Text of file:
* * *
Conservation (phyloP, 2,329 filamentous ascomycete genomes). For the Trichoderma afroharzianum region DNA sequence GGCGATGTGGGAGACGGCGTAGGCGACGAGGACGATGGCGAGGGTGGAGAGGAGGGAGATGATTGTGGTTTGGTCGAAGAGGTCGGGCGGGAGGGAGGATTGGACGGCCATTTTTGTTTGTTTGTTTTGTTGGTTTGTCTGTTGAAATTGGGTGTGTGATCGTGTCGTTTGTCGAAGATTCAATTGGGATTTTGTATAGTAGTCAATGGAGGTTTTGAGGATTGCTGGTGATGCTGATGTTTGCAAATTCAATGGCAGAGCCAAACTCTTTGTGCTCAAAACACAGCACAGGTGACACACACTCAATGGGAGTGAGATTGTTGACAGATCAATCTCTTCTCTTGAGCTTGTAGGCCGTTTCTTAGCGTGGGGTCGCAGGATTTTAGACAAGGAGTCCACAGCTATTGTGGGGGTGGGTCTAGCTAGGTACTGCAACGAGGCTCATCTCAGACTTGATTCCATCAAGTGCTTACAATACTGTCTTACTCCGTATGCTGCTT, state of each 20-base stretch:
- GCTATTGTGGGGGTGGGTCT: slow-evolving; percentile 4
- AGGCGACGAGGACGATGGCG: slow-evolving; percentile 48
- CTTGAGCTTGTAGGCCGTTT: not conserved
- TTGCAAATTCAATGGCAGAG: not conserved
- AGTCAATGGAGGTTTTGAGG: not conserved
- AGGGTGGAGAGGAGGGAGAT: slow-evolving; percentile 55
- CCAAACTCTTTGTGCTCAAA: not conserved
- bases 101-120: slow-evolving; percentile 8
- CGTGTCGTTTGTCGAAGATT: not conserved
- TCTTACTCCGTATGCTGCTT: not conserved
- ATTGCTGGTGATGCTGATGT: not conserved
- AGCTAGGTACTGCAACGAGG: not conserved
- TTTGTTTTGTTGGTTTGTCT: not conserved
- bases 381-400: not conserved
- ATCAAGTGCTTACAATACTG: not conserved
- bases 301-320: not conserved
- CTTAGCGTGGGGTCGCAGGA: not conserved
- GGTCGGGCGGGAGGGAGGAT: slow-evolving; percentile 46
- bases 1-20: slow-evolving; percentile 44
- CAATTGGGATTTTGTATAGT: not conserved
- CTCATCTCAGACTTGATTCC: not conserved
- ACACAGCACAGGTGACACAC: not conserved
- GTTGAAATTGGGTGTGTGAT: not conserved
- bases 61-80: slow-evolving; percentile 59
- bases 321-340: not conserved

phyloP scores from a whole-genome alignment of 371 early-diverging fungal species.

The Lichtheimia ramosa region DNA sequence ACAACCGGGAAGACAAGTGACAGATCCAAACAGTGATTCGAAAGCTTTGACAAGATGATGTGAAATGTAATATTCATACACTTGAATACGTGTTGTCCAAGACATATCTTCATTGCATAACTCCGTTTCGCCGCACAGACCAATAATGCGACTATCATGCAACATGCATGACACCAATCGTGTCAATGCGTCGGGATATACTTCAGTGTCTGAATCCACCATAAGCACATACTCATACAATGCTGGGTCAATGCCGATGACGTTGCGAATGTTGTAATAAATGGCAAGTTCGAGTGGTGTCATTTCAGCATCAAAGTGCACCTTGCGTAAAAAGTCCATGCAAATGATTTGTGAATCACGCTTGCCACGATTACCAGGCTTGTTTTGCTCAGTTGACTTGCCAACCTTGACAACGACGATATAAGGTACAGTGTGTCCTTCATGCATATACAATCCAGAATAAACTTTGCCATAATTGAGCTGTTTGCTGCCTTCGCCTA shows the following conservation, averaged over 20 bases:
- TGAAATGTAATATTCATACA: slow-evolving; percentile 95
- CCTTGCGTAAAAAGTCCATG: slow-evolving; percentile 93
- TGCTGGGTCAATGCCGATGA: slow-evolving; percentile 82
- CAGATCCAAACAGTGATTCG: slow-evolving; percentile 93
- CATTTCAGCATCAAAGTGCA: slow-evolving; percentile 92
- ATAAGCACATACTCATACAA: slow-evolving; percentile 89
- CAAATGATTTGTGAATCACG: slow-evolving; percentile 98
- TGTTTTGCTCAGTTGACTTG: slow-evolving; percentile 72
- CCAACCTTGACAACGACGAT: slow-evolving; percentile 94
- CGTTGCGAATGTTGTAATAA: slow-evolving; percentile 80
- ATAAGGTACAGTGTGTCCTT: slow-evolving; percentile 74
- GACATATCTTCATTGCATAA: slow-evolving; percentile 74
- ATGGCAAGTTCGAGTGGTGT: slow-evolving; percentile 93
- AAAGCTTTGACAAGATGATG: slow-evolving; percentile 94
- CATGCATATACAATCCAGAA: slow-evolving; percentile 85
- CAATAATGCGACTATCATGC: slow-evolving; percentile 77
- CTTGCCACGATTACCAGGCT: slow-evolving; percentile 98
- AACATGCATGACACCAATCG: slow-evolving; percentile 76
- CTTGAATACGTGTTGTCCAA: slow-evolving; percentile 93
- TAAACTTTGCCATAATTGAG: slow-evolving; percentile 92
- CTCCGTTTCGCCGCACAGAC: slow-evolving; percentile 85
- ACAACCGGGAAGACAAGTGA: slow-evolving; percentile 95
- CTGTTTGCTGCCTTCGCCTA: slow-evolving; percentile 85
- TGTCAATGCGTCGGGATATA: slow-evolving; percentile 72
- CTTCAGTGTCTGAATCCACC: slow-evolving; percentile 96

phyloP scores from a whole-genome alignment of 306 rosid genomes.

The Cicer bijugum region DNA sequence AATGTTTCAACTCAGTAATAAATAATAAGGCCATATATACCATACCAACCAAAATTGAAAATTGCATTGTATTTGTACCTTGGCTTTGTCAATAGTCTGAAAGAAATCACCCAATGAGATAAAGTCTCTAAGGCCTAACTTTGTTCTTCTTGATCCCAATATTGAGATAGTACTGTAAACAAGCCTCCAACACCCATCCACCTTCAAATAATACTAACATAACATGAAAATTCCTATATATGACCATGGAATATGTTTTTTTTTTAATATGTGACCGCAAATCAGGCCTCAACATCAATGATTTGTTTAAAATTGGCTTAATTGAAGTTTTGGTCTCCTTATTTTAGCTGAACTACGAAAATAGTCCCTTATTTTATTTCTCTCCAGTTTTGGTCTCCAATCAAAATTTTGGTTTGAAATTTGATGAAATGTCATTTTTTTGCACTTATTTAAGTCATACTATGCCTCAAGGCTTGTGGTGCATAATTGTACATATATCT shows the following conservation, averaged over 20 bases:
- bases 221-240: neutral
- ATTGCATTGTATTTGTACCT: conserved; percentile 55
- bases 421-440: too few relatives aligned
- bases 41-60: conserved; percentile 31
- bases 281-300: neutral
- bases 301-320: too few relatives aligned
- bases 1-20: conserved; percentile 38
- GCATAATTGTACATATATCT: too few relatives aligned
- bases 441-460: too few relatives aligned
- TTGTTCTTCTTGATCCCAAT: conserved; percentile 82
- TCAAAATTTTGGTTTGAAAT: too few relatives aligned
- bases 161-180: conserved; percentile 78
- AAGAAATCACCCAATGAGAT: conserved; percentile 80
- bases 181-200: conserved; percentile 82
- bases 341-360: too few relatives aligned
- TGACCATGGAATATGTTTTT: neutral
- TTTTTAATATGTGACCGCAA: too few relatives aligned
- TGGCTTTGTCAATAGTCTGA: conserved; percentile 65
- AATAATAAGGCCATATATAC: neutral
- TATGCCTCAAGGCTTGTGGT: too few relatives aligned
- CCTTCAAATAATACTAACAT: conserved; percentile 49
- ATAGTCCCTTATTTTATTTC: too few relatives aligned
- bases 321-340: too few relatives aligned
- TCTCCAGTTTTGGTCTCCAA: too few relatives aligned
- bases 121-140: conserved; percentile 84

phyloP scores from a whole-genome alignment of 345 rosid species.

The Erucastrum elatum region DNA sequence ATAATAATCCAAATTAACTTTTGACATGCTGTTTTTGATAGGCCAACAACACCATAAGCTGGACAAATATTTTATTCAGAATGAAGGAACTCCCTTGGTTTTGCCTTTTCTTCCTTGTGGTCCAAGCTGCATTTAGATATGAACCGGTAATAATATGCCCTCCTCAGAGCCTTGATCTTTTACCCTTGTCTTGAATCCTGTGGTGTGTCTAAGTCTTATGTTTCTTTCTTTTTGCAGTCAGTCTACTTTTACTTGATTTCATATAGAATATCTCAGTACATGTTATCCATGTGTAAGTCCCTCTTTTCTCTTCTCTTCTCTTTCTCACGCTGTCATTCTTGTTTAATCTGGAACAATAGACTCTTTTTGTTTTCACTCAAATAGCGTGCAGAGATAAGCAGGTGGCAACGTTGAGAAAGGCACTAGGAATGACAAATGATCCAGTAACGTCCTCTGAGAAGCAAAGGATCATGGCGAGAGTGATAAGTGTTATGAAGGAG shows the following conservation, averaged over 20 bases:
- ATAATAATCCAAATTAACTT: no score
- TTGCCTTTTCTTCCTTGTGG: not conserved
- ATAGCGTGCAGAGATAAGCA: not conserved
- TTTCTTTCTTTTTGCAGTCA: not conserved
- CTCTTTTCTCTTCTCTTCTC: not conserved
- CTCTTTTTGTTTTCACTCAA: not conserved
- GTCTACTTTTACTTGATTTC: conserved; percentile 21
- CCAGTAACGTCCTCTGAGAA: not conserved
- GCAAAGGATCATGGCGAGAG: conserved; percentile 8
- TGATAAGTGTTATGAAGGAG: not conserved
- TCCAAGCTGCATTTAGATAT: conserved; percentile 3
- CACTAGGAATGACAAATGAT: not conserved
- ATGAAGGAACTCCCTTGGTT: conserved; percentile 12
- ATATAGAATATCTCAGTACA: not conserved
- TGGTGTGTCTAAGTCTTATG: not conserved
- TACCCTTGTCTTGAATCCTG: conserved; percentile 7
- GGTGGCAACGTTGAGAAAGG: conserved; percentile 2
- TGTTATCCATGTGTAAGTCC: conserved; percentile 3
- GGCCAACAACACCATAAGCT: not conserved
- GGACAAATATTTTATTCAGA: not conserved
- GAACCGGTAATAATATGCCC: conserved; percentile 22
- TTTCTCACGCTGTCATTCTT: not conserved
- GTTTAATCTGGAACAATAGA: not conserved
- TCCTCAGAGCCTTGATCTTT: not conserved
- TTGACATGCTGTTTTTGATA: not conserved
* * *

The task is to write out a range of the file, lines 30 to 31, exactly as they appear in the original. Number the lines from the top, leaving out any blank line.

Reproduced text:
- CCTTGCGTAAAAAGTCCATG: slow-evolving; percentile 93
- TGCTGGGTCAATGCCGATGA: slow-evolving; percentile 82